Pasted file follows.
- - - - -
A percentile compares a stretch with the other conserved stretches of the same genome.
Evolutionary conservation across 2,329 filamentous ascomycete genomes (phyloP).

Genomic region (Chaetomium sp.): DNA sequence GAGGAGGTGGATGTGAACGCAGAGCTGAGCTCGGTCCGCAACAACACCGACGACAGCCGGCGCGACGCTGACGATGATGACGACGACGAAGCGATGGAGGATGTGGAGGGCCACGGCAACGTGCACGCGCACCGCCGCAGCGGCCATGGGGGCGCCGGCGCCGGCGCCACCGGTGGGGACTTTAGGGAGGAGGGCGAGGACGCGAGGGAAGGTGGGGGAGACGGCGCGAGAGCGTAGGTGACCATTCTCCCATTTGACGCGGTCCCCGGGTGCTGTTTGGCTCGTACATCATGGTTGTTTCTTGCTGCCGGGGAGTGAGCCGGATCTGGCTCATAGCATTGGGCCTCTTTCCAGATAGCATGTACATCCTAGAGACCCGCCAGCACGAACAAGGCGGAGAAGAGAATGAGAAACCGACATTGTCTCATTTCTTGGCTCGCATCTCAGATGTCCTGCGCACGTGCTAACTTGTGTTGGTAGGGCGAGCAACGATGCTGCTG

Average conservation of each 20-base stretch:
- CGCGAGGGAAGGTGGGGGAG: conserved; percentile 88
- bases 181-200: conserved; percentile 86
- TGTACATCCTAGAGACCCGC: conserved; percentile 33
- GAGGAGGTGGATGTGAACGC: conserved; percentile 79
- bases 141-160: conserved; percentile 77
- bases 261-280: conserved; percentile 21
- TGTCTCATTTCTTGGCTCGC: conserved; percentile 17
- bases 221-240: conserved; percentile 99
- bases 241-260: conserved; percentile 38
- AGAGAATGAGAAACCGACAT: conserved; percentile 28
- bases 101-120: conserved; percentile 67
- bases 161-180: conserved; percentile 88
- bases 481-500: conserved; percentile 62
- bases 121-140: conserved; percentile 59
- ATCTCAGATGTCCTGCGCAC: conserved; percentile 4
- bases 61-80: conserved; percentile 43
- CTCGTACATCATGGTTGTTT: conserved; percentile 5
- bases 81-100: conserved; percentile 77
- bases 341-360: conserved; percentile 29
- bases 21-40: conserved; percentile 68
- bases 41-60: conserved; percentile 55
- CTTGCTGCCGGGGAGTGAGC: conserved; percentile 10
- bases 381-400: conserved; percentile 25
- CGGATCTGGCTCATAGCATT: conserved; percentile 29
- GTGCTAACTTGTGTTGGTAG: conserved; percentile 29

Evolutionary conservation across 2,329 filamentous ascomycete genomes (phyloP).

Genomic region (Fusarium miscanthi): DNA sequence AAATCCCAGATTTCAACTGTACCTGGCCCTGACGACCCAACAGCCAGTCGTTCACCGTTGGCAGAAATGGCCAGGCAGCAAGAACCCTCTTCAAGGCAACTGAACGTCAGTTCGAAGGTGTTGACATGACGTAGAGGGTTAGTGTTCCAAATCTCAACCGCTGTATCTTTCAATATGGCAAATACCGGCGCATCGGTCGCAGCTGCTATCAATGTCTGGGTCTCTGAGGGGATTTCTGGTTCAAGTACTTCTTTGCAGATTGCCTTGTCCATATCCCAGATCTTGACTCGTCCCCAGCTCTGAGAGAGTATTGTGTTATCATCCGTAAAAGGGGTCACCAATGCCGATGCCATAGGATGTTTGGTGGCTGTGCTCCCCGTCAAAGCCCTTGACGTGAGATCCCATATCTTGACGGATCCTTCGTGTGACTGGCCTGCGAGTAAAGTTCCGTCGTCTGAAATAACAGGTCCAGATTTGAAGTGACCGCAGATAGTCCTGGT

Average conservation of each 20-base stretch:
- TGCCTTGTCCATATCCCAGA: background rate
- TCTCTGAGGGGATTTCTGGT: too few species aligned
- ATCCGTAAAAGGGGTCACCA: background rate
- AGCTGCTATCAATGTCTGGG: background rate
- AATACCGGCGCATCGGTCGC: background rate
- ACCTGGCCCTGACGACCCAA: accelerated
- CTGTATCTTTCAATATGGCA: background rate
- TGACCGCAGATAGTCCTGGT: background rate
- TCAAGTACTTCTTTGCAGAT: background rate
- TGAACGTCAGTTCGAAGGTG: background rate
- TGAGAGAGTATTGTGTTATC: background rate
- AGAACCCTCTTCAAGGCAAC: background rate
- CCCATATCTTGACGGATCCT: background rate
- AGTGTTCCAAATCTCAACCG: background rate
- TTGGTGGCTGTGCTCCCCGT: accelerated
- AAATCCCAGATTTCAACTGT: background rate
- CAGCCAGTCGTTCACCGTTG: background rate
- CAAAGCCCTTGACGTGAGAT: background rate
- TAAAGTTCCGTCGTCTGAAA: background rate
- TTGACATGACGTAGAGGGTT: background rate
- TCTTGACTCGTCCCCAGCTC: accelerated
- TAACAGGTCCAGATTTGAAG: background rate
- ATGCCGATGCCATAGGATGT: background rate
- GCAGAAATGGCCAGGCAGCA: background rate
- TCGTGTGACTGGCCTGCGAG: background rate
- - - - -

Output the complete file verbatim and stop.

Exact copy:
A percentile compares a stretch with the other conserved stretches of the same genome.
Evolutionary conservation across 2,329 filamentous ascomycete genomes (phyloP).

Genomic region (Chaetomium sp.): DNA sequence GAGGAGGTGGATGTGAACGCAGAGCTGAGCTCGGTCCGCAACAACACCGACGACAGCCGGCGCGACGCTGACGATGATGACGACGACGAAGCGATGGAGGATGTGGAGGGCCACGGCAACGTGCACGCGCACCGCCGCAGCGGCCATGGGGGCGCCGGCGCCGGCGCCACCGGTGGGGACTTTAGGGAGGAGGGCGAGGACGCGAGGGAAGGTGGGGGAGACGGCGCGAGAGCGTAGGTGACCATTCTCCCATTTGACGCGGTCCCCGGGTGCTGTTTGGCTCGTACATCATGGTTGTTTCTTGCTGCCGGGGAGTGAGCCGGATCTGGCTCATAGCATTGGGCCTCTTTCCAGATAGCATGTACATCCTAGAGACCCGCCAGCACGAACAAGGCGGAGAAGAGAATGAGAAACCGACATTGTCTCATTTCTTGGCTCGCATCTCAGATGTCCTGCGCACGTGCTAACTTGTGTTGGTAGGGCGAGCAACGATGCTGCTG

Average conservation of each 20-base stretch:
- CGCGAGGGAAGGTGGGGGAG: conserved; percentile 88
- bases 181-200: conserved; percentile 86
- TGTACATCCTAGAGACCCGC: conserved; percentile 33
- GAGGAGGTGGATGTGAACGC: conserved; percentile 79
- bases 141-160: conserved; percentile 77
- bases 261-280: conserved; percentile 21
- TGTCTCATTTCTTGGCTCGC: conserved; percentile 17
- bases 221-240: conserved; percentile 99
- bases 241-260: conserved; percentile 38
- AGAGAATGAGAAACCGACAT: conserved; percentile 28
- bases 101-120: conserved; percentile 67
- bases 161-180: conserved; percentile 88
- bases 481-500: conserved; percentile 62
- bases 121-140: conserved; percentile 59
- ATCTCAGATGTCCTGCGCAC: conserved; percentile 4
- bases 61-80: conserved; percentile 43
- CTCGTACATCATGGTTGTTT: conserved; percentile 5
- bases 81-100: conserved; percentile 77
- bases 341-360: conserved; percentile 29
- bases 21-40: conserved; percentile 68
- bases 41-60: conserved; percentile 55
- CTTGCTGCCGGGGAGTGAGC: conserved; percentile 10
- bases 381-400: conserved; percentile 25
- CGGATCTGGCTCATAGCATT: conserved; percentile 29
- GTGCTAACTTGTGTTGGTAG: conserved; percentile 29

Evolutionary conservation across 2,329 filamentous ascomycete genomes (phyloP).

Genomic region (Fusarium miscanthi): DNA sequence AAATCCCAGATTTCAACTGTACCTGGCCCTGACGACCCAACAGCCAGTCGTTCACCGTTGGCAGAAATGGCCAGGCAGCAAGAACCCTCTTCAAGGCAACTGAACGTCAGTTCGAAGGTGTTGACATGACGTAGAGGGTTAGTGTTCCAAATCTCAACCGCTGTATCTTTCAATATGGCAAATACCGGCGCATCGGTCGCAGCTGCTATCAATGTCTGGGTCTCTGAGGGGATTTCTGGTTCAAGTACTTCTTTGCAGATTGCCTTGTCCATATCCCAGATCTTGACTCGTCCCCAGCTCTGAGAGAGTATTGTGTTATCATCCGTAAAAGGGGTCACCAATGCCGATGCCATAGGATGTTTGGTGGCTGTGCTCCCCGTCAAAGCCCTTGACGTGAGATCCCATATCTTGACGGATCCTTCGTGTGACTGGCCTGCGAGTAAAGTTCCGTCGTCTGAAATAACAGGTCCAGATTTGAAGTGACCGCAGATAGTCCTGGT

Average conservation of each 20-base stretch:
- TGCCTTGTCCATATCCCAGA: background rate
- TCTCTGAGGGGATTTCTGGT: too few species aligned
- ATCCGTAAAAGGGGTCACCA: background rate
- AGCTGCTATCAATGTCTGGG: background rate
- AATACCGGCGCATCGGTCGC: background rate
- ACCTGGCCCTGACGACCCAA: accelerated
- CTGTATCTTTCAATATGGCA: background rate
- TGACCGCAGATAGTCCTGGT: background rate
- TCAAGTACTTCTTTGCAGAT: background rate
- TGAACGTCAGTTCGAAGGTG: background rate
- TGAGAGAGTATTGTGTTATC: background rate
- AGAACCCTCTTCAAGGCAAC: background rate
- CCCATATCTTGACGGATCCT: background rate
- AGTGTTCCAAATCTCAACCG: background rate
- TTGGTGGCTGTGCTCCCCGT: accelerated
- AAATCCCAGATTTCAACTGT: background rate
- CAGCCAGTCGTTCACCGTTG: background rate
- CAAAGCCCTTGACGTGAGAT: background rate
- TAAAGTTCCGTCGTCTGAAA: background rate
- TTGACATGACGTAGAGGGTT: background rate
- TCTTGACTCGTCCCCAGCTC: accelerated
- TAACAGGTCCAGATTTGAAG: background rate
- ATGCCGATGCCATAGGATGT: background rate
- GCAGAAATGGCCAGGCAGCA: background rate
- TCGTGTGACTGGCCTGCGAG: background rate